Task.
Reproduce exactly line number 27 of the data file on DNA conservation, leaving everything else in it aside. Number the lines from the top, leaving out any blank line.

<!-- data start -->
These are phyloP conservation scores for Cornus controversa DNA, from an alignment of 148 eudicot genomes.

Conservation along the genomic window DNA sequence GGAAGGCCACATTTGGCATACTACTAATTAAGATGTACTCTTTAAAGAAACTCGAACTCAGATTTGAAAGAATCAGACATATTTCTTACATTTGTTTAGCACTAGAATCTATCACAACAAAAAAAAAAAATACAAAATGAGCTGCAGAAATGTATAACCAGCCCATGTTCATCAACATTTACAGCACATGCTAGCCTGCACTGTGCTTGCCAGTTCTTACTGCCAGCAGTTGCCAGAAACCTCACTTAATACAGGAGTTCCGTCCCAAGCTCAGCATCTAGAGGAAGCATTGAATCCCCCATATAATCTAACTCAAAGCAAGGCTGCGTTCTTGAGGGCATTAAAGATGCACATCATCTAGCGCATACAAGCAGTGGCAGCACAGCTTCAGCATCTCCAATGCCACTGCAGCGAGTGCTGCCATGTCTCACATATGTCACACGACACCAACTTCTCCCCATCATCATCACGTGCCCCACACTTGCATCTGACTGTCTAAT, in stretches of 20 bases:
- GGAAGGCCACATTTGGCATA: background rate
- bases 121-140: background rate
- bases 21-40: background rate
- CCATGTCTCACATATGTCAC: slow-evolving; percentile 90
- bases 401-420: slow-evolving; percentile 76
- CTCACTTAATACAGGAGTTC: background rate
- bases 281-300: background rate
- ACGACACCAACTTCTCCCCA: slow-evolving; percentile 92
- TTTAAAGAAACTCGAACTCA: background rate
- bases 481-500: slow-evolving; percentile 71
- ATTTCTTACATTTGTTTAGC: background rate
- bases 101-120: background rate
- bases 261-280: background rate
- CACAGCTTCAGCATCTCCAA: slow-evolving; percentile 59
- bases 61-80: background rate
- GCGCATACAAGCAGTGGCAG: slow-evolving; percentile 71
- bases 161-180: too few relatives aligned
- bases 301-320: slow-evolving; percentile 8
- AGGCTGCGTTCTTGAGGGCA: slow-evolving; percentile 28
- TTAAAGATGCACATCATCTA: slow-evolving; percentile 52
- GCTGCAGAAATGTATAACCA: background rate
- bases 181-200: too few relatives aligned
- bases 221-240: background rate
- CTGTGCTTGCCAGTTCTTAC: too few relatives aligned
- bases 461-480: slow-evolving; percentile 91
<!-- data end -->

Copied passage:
- bases 461-480: slow-evolving; percentile 91